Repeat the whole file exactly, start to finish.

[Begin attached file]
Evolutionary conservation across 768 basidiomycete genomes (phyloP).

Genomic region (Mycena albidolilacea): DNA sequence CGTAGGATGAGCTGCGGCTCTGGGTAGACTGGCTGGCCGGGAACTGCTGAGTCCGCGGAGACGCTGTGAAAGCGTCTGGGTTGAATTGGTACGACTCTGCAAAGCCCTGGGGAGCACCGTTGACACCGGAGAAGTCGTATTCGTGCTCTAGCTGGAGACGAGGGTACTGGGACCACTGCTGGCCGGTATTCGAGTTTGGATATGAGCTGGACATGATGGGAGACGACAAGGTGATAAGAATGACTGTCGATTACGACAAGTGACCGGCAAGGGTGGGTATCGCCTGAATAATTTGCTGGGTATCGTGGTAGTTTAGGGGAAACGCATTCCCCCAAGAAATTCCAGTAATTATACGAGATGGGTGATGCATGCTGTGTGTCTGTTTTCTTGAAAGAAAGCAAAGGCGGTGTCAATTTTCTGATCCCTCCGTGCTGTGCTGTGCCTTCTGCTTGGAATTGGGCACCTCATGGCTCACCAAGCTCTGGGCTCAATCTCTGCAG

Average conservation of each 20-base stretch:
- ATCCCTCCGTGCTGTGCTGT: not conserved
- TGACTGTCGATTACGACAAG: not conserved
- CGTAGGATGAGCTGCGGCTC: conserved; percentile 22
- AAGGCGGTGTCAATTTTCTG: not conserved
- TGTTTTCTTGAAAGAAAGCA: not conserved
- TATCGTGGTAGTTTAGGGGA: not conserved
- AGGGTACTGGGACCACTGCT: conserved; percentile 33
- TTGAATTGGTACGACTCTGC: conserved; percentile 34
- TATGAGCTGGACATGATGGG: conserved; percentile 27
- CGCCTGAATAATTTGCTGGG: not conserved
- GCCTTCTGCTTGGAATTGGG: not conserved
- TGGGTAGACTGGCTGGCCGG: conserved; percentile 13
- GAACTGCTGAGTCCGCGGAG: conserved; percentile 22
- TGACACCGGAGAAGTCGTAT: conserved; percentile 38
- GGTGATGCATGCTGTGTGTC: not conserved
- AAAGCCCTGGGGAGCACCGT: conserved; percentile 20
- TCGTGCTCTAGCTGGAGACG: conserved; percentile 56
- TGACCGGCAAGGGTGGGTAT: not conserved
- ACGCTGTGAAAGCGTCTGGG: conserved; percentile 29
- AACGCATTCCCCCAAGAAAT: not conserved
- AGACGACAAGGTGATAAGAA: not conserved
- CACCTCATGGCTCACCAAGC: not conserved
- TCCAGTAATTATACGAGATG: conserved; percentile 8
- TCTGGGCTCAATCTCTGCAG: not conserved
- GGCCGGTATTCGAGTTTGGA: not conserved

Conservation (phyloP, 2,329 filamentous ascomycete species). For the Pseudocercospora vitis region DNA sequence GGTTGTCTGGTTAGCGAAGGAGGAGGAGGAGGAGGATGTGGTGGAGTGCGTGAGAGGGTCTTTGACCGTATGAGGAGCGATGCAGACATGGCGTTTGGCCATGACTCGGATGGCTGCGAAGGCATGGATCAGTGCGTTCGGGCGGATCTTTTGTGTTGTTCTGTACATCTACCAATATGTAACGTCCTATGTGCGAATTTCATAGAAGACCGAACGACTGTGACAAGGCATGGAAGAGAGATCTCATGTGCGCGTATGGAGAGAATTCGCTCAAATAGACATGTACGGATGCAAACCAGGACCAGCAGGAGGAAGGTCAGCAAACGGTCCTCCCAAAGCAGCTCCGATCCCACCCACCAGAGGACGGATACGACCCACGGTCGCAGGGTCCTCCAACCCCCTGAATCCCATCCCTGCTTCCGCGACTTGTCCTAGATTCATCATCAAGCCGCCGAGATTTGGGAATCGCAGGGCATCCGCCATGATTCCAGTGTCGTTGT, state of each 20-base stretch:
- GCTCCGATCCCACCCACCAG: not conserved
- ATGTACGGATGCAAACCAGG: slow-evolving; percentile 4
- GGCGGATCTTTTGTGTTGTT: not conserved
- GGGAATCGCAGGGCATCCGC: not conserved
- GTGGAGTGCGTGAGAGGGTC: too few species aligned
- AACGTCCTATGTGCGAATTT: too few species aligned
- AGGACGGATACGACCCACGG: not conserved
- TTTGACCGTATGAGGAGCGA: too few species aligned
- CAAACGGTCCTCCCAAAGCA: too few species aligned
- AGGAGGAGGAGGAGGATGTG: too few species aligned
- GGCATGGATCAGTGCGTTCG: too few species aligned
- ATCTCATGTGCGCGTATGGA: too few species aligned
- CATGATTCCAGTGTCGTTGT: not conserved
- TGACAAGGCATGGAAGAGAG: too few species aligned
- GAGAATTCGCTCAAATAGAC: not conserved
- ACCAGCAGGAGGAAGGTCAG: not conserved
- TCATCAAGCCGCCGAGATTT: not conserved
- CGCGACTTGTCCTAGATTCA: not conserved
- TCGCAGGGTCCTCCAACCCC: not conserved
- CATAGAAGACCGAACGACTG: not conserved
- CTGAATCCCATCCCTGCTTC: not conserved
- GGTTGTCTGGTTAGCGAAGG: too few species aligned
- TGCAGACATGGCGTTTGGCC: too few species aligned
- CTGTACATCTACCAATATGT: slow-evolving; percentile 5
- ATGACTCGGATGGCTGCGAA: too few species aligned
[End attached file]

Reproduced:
Evolutionary conservation across 768 basidiomycete genomes (phyloP).

Genomic region (Mycena albidolilacea): DNA sequence CGTAGGATGAGCTGCGGCTCTGGGTAGACTGGCTGGCCGGGAACTGCTGAGTCCGCGGAGACGCTGTGAAAGCGTCTGGGTTGAATTGGTACGACTCTGCAAAGCCCTGGGGAGCACCGTTGACACCGGAGAAGTCGTATTCGTGCTCTAGCTGGAGACGAGGGTACTGGGACCACTGCTGGCCGGTATTCGAGTTTGGATATGAGCTGGACATGATGGGAGACGACAAGGTGATAAGAATGACTGTCGATTACGACAAGTGACCGGCAAGGGTGGGTATCGCCTGAATAATTTGCTGGGTATCGTGGTAGTTTAGGGGAAACGCATTCCCCCAAGAAATTCCAGTAATTATACGAGATGGGTGATGCATGCTGTGTGTCTGTTTTCTTGAAAGAAAGCAAAGGCGGTGTCAATTTTCTGATCCCTCCGTGCTGTGCTGTGCCTTCTGCTTGGAATTGGGCACCTCATGGCTCACCAAGCTCTGGGCTCAATCTCTGCAG

Average conservation of each 20-base stretch:
- ATCCCTCCGTGCTGTGCTGT: not conserved
- TGACTGTCGATTACGACAAG: not conserved
- CGTAGGATGAGCTGCGGCTC: conserved; percentile 22
- AAGGCGGTGTCAATTTTCTG: not conserved
- TGTTTTCTTGAAAGAAAGCA: not conserved
- TATCGTGGTAGTTTAGGGGA: not conserved
- AGGGTACTGGGACCACTGCT: conserved; percentile 33
- TTGAATTGGTACGACTCTGC: conserved; percentile 34
- TATGAGCTGGACATGATGGG: conserved; percentile 27
- CGCCTGAATAATTTGCTGGG: not conserved
- GCCTTCTGCTTGGAATTGGG: not conserved
- TGGGTAGACTGGCTGGCCGG: conserved; percentile 13
- GAACTGCTGAGTCCGCGGAG: conserved; percentile 22
- TGACACCGGAGAAGTCGTAT: conserved; percentile 38
- GGTGATGCATGCTGTGTGTC: not conserved
- AAAGCCCTGGGGAGCACCGT: conserved; percentile 20
- TCGTGCTCTAGCTGGAGACG: conserved; percentile 56
- TGACCGGCAAGGGTGGGTAT: not conserved
- ACGCTGTGAAAGCGTCTGGG: conserved; percentile 29
- AACGCATTCCCCCAAGAAAT: not conserved
- AGACGACAAGGTGATAAGAA: not conserved
- CACCTCATGGCTCACCAAGC: not conserved
- TCCAGTAATTATACGAGATG: conserved; percentile 8
- TCTGGGCTCAATCTCTGCAG: not conserved
- GGCCGGTATTCGAGTTTGGA: not conserved

Conservation (phyloP, 2,329 filamentous ascomycete species). For the Pseudocercospora vitis region DNA sequence GGTTGTCTGGTTAGCGAAGGAGGAGGAGGAGGAGGATGTGGTGGAGTGCGTGAGAGGGTCTTTGACCGTATGAGGAGCGATGCAGACATGGCGTTTGGCCATGACTCGGATGGCTGCGAAGGCATGGATCAGTGCGTTCGGGCGGATCTTTTGTGTTGTTCTGTACATCTACCAATATGTAACGTCCTATGTGCGAATTTCATAGAAGACCGAACGACTGTGACAAGGCATGGAAGAGAGATCTCATGTGCGCGTATGGAGAGAATTCGCTCAAATAGACATGTACGGATGCAAACCAGGACCAGCAGGAGGAAGGTCAGCAAACGGTCCTCCCAAAGCAGCTCCGATCCCACCCACCAGAGGACGGATACGACCCACGGTCGCAGGGTCCTCCAACCCCCTGAATCCCATCCCTGCTTCCGCGACTTGTCCTAGATTCATCATCAAGCCGCCGAGATTTGGGAATCGCAGGGCATCCGCCATGATTCCAGTGTCGTTGT, state of each 20-base stretch:
- GCTCCGATCCCACCCACCAG: not conserved
- ATGTACGGATGCAAACCAGG: slow-evolving; percentile 4
- GGCGGATCTTTTGTGTTGTT: not conserved
- GGGAATCGCAGGGCATCCGC: not conserved
- GTGGAGTGCGTGAGAGGGTC: too few species aligned
- AACGTCCTATGTGCGAATTT: too few species aligned
- AGGACGGATACGACCCACGG: not conserved
- TTTGACCGTATGAGGAGCGA: too few species aligned
- CAAACGGTCCTCCCAAAGCA: too few species aligned
- AGGAGGAGGAGGAGGATGTG: too few species aligned
- GGCATGGATCAGTGCGTTCG: too few species aligned
- ATCTCATGTGCGCGTATGGA: too few species aligned
- CATGATTCCAGTGTCGTTGT: not conserved
- TGACAAGGCATGGAAGAGAG: too few species aligned
- GAGAATTCGCTCAAATAGAC: not conserved
- ACCAGCAGGAGGAAGGTCAG: not conserved
- TCATCAAGCCGCCGAGATTT: not conserved
- CGCGACTTGTCCTAGATTCA: not conserved
- TCGCAGGGTCCTCCAACCCC: not conserved
- CATAGAAGACCGAACGACTG: not conserved
- CTGAATCCCATCCCTGCTTC: not conserved
- GGTTGTCTGGTTAGCGAAGG: too few species aligned
- TGCAGACATGGCGTTTGGCC: too few species aligned
- CTGTACATCTACCAATATGT: slow-evolving; percentile 5
- ATGACTCGGATGGCTGCGAA: too few species aligned